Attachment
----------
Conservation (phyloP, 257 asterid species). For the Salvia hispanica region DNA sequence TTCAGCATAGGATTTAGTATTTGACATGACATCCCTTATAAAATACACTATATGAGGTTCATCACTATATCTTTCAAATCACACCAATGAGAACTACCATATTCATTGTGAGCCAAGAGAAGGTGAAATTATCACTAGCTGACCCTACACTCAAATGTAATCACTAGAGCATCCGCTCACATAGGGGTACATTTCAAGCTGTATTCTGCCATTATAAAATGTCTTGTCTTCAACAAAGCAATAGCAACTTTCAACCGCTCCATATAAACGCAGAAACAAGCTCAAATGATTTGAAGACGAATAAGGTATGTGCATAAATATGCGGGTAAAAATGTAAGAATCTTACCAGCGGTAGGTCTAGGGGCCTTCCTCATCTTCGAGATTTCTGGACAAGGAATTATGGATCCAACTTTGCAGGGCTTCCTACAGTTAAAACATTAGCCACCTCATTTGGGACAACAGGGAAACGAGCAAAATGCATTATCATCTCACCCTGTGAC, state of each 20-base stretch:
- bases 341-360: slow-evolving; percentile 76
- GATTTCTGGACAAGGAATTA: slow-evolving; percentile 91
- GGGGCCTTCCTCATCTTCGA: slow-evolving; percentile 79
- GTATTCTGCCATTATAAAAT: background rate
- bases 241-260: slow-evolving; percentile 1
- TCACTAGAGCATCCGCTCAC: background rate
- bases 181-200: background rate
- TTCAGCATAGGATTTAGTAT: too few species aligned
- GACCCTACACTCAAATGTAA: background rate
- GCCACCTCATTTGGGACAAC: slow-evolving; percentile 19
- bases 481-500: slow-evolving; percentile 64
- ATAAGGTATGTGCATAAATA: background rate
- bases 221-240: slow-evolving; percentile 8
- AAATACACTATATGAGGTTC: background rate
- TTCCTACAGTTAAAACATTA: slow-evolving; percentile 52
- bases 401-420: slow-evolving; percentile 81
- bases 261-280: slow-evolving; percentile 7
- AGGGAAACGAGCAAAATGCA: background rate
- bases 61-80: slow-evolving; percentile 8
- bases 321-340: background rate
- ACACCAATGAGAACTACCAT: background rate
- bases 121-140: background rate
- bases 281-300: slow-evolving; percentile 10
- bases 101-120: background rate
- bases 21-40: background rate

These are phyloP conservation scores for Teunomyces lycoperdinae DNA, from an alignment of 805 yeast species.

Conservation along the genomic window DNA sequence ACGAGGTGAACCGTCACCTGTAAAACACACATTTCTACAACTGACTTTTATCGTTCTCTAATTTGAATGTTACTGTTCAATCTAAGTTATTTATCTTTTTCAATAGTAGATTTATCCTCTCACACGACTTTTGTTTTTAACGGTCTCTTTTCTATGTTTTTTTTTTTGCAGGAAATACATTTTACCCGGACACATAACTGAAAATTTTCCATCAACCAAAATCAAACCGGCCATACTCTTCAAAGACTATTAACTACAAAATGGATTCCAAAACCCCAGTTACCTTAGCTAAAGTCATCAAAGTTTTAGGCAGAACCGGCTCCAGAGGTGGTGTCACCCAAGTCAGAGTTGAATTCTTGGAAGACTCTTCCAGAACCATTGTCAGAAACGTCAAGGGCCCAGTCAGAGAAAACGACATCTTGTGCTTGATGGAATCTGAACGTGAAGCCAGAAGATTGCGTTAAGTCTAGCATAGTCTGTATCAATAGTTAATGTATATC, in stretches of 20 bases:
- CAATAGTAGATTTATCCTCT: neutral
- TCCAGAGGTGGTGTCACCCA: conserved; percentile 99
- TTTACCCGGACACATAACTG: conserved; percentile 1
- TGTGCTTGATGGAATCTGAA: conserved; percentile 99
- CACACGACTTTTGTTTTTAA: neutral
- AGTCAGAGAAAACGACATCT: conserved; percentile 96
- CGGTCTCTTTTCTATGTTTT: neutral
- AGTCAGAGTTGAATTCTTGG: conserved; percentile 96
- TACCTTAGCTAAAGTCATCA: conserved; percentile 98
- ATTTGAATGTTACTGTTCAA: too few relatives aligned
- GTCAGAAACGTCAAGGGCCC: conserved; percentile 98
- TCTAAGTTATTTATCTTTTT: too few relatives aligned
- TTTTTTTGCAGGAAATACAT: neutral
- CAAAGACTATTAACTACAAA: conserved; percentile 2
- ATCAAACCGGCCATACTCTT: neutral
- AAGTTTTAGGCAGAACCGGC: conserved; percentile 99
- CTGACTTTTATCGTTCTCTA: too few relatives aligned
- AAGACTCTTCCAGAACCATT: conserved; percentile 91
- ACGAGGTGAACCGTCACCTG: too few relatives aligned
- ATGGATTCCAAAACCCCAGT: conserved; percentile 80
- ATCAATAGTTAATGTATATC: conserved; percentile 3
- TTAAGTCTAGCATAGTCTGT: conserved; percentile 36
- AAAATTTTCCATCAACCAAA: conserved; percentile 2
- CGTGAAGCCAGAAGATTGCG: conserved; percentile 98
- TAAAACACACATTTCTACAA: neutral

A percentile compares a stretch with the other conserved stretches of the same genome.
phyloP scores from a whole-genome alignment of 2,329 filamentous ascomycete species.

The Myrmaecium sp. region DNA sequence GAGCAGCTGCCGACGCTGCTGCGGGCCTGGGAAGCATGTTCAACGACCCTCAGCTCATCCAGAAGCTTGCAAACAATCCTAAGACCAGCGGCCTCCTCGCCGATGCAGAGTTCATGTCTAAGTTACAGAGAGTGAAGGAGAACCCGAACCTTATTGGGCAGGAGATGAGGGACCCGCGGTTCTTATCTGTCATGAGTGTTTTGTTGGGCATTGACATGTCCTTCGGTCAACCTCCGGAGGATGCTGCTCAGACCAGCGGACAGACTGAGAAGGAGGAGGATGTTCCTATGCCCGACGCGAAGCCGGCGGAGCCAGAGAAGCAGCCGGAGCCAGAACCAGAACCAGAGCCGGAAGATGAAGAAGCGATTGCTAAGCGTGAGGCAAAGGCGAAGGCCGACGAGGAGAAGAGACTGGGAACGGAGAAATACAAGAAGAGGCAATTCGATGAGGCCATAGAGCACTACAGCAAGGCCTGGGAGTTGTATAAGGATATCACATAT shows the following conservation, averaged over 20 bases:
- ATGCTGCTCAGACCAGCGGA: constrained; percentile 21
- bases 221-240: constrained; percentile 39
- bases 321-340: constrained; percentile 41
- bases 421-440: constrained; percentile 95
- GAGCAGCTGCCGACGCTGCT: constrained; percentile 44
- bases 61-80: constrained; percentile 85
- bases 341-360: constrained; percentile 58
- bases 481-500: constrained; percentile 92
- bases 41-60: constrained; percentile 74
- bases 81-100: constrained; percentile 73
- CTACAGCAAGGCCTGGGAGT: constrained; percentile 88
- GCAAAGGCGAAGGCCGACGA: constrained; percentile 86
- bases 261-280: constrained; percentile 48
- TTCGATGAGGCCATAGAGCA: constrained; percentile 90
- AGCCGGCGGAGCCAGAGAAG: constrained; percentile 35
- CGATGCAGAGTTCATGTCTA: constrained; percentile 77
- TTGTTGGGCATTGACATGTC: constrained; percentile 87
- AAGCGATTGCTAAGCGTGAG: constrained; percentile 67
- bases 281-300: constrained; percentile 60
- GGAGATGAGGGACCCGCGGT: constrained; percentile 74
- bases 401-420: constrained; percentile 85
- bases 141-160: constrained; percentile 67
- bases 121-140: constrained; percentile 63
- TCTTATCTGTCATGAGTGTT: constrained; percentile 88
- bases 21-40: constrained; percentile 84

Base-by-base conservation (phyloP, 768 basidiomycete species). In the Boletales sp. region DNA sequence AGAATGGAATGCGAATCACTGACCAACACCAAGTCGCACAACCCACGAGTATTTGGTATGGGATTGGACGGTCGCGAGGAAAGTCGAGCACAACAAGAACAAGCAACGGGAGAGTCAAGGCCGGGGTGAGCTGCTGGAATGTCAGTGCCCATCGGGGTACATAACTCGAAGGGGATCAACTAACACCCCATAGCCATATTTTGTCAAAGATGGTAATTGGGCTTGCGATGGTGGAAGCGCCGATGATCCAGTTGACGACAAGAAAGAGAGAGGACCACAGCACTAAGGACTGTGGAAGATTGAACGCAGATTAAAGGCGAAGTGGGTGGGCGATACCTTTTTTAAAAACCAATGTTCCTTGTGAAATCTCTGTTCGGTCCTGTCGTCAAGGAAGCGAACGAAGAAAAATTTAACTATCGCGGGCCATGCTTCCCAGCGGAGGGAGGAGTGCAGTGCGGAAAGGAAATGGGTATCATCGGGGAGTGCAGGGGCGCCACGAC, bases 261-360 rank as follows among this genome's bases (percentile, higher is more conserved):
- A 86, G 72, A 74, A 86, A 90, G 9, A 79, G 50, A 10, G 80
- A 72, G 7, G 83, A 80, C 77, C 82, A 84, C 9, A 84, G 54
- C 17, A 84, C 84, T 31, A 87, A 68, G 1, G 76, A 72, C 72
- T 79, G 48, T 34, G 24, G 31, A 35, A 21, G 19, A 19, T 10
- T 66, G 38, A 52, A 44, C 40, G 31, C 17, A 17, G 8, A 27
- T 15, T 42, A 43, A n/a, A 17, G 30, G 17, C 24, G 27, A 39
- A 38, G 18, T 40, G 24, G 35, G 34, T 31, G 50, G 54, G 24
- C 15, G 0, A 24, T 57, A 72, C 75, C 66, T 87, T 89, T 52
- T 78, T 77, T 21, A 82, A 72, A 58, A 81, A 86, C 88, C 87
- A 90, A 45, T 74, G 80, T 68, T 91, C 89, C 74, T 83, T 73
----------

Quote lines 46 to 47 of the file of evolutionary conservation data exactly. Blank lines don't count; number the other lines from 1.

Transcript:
- AAGACTCTTCCAGAACCATT: conserved; percentile 91
- ACGAGGTGAACCGTCACCTG: too few relatives aligned